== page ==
Active Standard ASTM D6311 | Developed by Subcommittee: D34.01.01
Book of Standards Volume: 11.04
Historical (view previous versions of standard)
Significance and Use
The intended use of this guide is to provide practical assistance in the development of an optimized sampling design. This standard describes or discusses:
Sampling design selection criteria,
Factors impacting the choice of a sampling design,
Selection of a sampling design,
Techniques for optimizing candidate designs, and
The criteria for evaluating an optimized sampling design.
Within a formal USEPA data generation activity, the planning process or Data Quality Objectives (DQO) development is the first step. The second and third are the implementation of the sampling and analysis design and the data quality assessment. Within the DQO planning process, the selection and optimization of the sampling design is the last step, and therefore, the culmination of the DQO process. The preceding steps in the DQO planning process address:
The problem that needs to be addressed,
The possible decisions,
The data input and associated activities,
The boundaries of the study,
The development of decision rules, and
The specified the limits on decision error.
This guide is not intended to address the aspects of the planning process for development of the project objectives. However, the project objectives must be outlined and communicated to the design team, prior to the selection and optimization of the sample design.
This guide references statistical aspects of the planning and implementation process and includes an appendix for the statistical calculation of the optimum number of samples for a given sampling design.
This guide is intended for those who are responsible for making decisions about environmental waste management activities.
1.1 This document provides practical guidance on the selection and optimization of sample designs in waste management sampling activities, within the context of the requirements established by the data quality objectives or other planning process.
1.2 This document (1) provides guidance for selection of sampling designs; (2) outlines techniques to optimize candidate designs; and (3) describes the variables that need to be balanced in choosing the final optimized design.
1.3 The contents of this guide are arranged by section as follows:
|4.||Significance and Use|
|5.||Summary of Guide|
|6.||Factors Affecting Sampling Design Selection|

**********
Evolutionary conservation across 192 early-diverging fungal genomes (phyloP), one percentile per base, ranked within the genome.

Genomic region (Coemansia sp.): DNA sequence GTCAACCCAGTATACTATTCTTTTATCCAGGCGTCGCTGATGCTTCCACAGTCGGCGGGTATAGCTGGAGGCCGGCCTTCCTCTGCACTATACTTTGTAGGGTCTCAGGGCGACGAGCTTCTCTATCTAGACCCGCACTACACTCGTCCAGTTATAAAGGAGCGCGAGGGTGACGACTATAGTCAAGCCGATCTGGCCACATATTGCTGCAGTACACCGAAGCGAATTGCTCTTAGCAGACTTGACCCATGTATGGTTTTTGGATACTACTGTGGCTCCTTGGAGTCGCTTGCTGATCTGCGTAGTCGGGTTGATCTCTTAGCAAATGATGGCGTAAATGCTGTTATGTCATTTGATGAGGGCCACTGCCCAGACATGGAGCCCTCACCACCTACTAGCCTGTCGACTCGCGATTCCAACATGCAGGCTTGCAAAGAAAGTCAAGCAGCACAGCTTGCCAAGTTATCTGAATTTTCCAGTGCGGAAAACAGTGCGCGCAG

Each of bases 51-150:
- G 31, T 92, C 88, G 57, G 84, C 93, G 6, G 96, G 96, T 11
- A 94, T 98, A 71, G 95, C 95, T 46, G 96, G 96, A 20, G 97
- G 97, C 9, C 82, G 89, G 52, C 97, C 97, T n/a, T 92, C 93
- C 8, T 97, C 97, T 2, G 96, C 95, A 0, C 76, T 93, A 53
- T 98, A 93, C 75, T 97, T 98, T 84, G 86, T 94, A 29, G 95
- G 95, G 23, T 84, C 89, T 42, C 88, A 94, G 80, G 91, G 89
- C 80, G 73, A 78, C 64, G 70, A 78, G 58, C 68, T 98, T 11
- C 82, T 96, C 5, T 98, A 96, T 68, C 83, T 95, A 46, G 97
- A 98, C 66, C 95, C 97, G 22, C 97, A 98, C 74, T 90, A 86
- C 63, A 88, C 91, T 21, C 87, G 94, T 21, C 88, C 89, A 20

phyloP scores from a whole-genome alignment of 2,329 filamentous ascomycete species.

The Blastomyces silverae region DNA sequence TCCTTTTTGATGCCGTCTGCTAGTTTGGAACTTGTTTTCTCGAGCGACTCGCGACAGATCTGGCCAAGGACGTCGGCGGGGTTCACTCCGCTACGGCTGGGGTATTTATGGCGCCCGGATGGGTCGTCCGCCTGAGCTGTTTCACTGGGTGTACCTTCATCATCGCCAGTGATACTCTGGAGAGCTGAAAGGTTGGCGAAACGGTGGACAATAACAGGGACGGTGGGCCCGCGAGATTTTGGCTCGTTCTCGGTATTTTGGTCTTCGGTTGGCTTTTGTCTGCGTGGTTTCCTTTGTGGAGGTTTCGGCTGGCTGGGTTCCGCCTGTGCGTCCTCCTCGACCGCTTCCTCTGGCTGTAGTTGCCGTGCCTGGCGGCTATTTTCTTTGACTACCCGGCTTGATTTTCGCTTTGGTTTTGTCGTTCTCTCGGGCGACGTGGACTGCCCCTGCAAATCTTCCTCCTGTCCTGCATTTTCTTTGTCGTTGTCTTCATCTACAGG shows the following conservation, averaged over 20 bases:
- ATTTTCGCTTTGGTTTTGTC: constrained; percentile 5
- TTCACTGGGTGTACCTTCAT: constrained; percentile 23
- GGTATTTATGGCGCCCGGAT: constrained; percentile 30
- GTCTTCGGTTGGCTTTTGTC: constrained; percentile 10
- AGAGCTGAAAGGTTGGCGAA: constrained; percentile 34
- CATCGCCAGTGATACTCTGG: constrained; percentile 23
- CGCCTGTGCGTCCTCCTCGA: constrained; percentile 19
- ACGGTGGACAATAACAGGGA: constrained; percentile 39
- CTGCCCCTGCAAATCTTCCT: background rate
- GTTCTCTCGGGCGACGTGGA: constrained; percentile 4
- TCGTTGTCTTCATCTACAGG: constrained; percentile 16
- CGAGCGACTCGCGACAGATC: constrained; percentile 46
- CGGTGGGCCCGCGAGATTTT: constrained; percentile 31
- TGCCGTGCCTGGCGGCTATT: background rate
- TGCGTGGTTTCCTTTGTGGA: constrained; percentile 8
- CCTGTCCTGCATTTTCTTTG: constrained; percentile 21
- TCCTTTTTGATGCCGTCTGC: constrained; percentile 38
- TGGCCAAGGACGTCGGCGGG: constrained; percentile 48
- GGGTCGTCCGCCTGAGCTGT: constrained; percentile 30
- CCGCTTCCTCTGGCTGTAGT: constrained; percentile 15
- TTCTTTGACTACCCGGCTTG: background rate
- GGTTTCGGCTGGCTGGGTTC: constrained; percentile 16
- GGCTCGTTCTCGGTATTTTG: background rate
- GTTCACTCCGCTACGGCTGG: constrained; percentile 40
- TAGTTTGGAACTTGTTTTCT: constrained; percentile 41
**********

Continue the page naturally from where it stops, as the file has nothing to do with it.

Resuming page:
|6.1||Sampling Design Performance Characteristics|
|6.4||Knowledge of the Site|
|6.5||Physical Sample Issues|
|6.6||Communication with the Laboratory|
|6.7||Analytical Turn Around Time|
|6.8||Analytical Method Constraints|
|6.9||Health and Safety|
|7.||Initial Design Selection|
|9.2||Practical Evaluation of Design Alternatives|
|9.3||Statistical and Cost Evaluation|
|Annex A1||Types of Sampling Designs|
|A1.1||Commonly Used Sampling Designs|
|A1.2||Sampling Design Tools|
|A1.3||Combination Sample Designs|
|Appendix X1. Additional References|
|Appendix X2. Choosing Analytical Method Based on Variance and Cost|
|Appendix X3. Calculating the Number of Samples: A Statistical Treatment|
1.4 This standard does not purport to address all of the safety concerns, if any, associated with its use. It is the responsibility of the user of this standard to establish appropriate safety and health practices and determine the applicability of regulatory limitations prior to use.
2. Referenced Documents (purchase separately) The documents listed below are referenced within the subject standard but are not provided as part of the standard.
D5956 Guide for Sampling Strategies for Heterogeneous Wastes
D6044 Guide for Representative Sampling for Management of Waste and Contaminated Media
D6051 Guide for Composite Sampling and Field Subsampling for Environmental Waste Management Activities
D6232 Guide for Selection of Sampling Equipment for Waste and Contaminated Media Data Collection Activities
E135 Terminology Relating to Analytical Chemistry for Metals, Ores, and Related Materials
E943 Terminology Relating to Biological Effects and Environmental Fate